Monday, 27 August 2012

Monsoons and Motor Scooters

The color of the Andaman Sea in Thailand

There is a reason we respect safety signs: "Dangerous Curve Ahead", "Biohazard Area, Stay Out” or "Hard Helmet Area" are signs posted for a purpose. So why did my sister, Lori and I not heed the "Monsoon Season, Dangerous Riptides" advice generously displayed everywhere in Phuket, Thailand? Perhaps because we were there for action and excitement; it was our first vacation together and we were in a place that cried decadence and adventure.

It was my mission to provide "THE Beach Experience" for my sister and I wanted more than the overcrowded Karon beach outside of our rustic hotel. We decided to snorkel and see what all the fuss about Thailand's heavenly beaches was about.  We found a southern tour that would take you to Raya Island for one thousand Baht. At this secluded island, we were promised we could snorkel from the boat, look for tiny sharks and rays and then chill on the other side, enjoying the aquamarine water, white sand and sea breeze. What I didn't take into account was the dangerous, rough water we would have to navigate to get to the destination. All of this, led by a sun-baked man named Tiger, and a boat full of Russians, Mainland Chinese and two hick town women from Canada.

Packed like Sardines on the boat
We were shuttled to the ferries early in the morning and herded into a canopied shack to wait for our turn to board the rickety speed boat. While waiting we were told by Tiger that under no circumstance should we take off our lifejackets onboard, and that on every boat he commandeers, someone throws up their noodle breakfast. He handed out anti nausea pills like candy and I wondered what I had got us into as I popped pill after pill. No way were my eggs coming up with a boat load of people that didn't speak English.

We were ushered to the boat and due to high tide and rough water we had to board from the beach, through  the murky sea. We were handed life jackets that were either too large or too small and told to make sure they were secure. They loaded the boat so tight, we were stuck together from our sweat. Body odor was starting to emanate. "Move it people, let's get a breeze going."

I should have kept that thought pushed further down because within minutes, we were on the way to Raya, through monsoon waves. As Tiger explained, "During monsoon season, we get waves all day, we get waves all night, we get waves every day." Why didn't we listen to him before we boarded, why, why?

The trip to the island is usually 30 minutes but with the three meter swells pummeling the packed boat, it was over 45 minutes. We were completely drenched as the water tried to overcome the craft.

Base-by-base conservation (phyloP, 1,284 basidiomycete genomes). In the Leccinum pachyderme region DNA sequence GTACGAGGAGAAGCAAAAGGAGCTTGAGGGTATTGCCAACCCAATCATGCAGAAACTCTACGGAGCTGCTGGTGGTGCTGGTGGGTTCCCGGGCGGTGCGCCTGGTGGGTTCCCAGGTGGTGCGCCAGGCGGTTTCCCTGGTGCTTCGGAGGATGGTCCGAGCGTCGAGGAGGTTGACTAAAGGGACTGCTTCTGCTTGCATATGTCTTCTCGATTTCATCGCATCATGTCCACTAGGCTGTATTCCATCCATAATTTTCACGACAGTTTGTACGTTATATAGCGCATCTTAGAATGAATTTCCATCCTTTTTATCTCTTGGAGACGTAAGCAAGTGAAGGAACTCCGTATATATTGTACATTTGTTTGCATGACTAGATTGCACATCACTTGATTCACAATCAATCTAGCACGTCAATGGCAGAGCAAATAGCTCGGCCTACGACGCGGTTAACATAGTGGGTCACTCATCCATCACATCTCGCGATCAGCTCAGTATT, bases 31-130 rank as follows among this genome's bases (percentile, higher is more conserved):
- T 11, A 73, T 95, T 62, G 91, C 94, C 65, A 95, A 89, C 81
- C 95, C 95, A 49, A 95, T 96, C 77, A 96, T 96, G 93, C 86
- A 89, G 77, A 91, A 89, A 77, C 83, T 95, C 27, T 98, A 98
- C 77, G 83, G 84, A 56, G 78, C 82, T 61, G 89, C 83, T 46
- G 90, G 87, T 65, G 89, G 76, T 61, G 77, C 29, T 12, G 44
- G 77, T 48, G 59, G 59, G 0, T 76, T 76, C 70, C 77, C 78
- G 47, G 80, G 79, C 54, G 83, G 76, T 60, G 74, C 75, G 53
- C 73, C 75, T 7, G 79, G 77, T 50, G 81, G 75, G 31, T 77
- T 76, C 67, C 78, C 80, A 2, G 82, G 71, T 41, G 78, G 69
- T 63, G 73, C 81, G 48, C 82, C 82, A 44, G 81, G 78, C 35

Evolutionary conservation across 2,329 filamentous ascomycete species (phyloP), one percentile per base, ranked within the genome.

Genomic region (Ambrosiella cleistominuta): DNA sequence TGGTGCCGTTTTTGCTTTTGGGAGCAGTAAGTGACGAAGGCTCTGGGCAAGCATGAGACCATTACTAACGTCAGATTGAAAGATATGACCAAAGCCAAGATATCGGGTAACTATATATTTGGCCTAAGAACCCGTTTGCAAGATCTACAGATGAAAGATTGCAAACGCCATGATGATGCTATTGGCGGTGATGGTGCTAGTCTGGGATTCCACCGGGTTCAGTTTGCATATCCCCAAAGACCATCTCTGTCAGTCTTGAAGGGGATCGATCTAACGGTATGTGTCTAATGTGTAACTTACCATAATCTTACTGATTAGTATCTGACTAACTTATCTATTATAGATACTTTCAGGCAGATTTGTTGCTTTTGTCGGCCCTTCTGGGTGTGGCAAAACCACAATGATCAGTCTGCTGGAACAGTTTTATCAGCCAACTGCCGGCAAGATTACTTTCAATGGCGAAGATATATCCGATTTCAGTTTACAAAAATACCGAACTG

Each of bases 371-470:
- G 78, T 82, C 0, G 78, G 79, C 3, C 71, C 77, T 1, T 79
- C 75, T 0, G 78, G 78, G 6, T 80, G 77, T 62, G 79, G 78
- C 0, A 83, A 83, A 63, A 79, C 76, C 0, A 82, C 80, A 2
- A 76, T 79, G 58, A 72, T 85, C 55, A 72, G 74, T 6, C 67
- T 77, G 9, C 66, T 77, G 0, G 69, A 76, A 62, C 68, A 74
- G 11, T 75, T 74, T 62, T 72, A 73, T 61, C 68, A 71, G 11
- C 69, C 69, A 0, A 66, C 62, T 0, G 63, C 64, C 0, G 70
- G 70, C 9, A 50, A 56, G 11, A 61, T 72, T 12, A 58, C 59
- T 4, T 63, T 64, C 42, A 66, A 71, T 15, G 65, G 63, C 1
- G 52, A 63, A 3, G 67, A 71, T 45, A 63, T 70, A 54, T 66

Kitesurfing on Karon Beach
What I learned on this trip is that Mandarin, Russian and English speakers all scream "Wooo" the same way.  The woman beside me must have had bruises from me clutching her leg when the boat became airborne. I am not sure she understood, "Sorry" but she just smiled and patted my hand. My sister was the only person on the boat not nervous.  She sang Bob Marley songs to keep me from pitching a fit, as I prayed to Buddha, Allah and did Hail Marys until the ocean subsided.

Finally we got past the bucking waves to calm, crystalline water and all was forgotten.  I couldn't get on my "cheap, Made in Taiwan" snorkel gear fast enough.  Hey, those were Tiger's words, not mine, as I exited the boat. Tiger also insisted on giving us more racial stereotyping before we all jumped. "Chinese are not allowed to drown on my watch, because Chinese can't swim." This old bugger was less than politically correct.

He was kind enough to snorkel with me and help me locate a Sting Ray hiding amongst the colorful coral; the highlight of the trip for me. Swimming with Tiger was not. All of his spitting and hacking from his strong Thai cigarettes into the pristine water, was less than appealing.

Soon it was time to venture to the other side of the island for relaxation and lunch. We were chauffeured by an incredibly classy tractor pulling a flatbed, but only if you were female.  All the men had to hike in the blazing sun to the other side, past the meandering Water Buffalo, just in time to lay down for a late morning siesta.

What a sight to behold, monsoon or not, on the other side of the island. Finally I got to see the white sand and dazzling water I had read so much about. Keeping to a tight schedule we scampered over to a large shack on the beach that was disguised as a restaurant. We literally had to scramble over rocks and sand bags to get to the entrance.  Safety, be damned in Thailand.

Scrambling over the rocks to the restaurant
I was warning my sister that in Asia, queues mean nothing, when three women tried to bypass her in line. Her piano teaching instincts took over and she informed these rogues "budders" she was next.  The chastised women slunk to the back of the line, HA! We were rewarded with Tom Yum Soup, and unidentifiable deep fried veg, plantains and pineapple.

We still had to return to Phuket, and I would like to say the waves had subsided, but that would be wrong. If nothing else, the boat was more jam-packed and the waves were higher.  I am not certain how we managed to bring more people onboard, or where they came from, but this time, there were not enough life jackets for everyone.  Tiger tried to tell me I would be fine, to which I told him, "Not bloody likely."  He miraculously found one for me and then tried to entertain the green passengers with brain twisting puzzles.

Ladyboys are everywhere in Phuket
The rest of the trip was a whirlwind of Ladyboys, dancing, cheap booze and hot, hotter, and hottest days. Nothing out of the extraordinary happened if you don't take into account that women that once used to be men proposition you every two steps, and you see nasty, old Western men with "Younger Than Their Grandchildren" girlfriends.  While this may seem strange to some, it is perfectly normal in Thailand. It is Vegas, but 95 per cent more insane, naughty, wild and raunchy all rolled into one.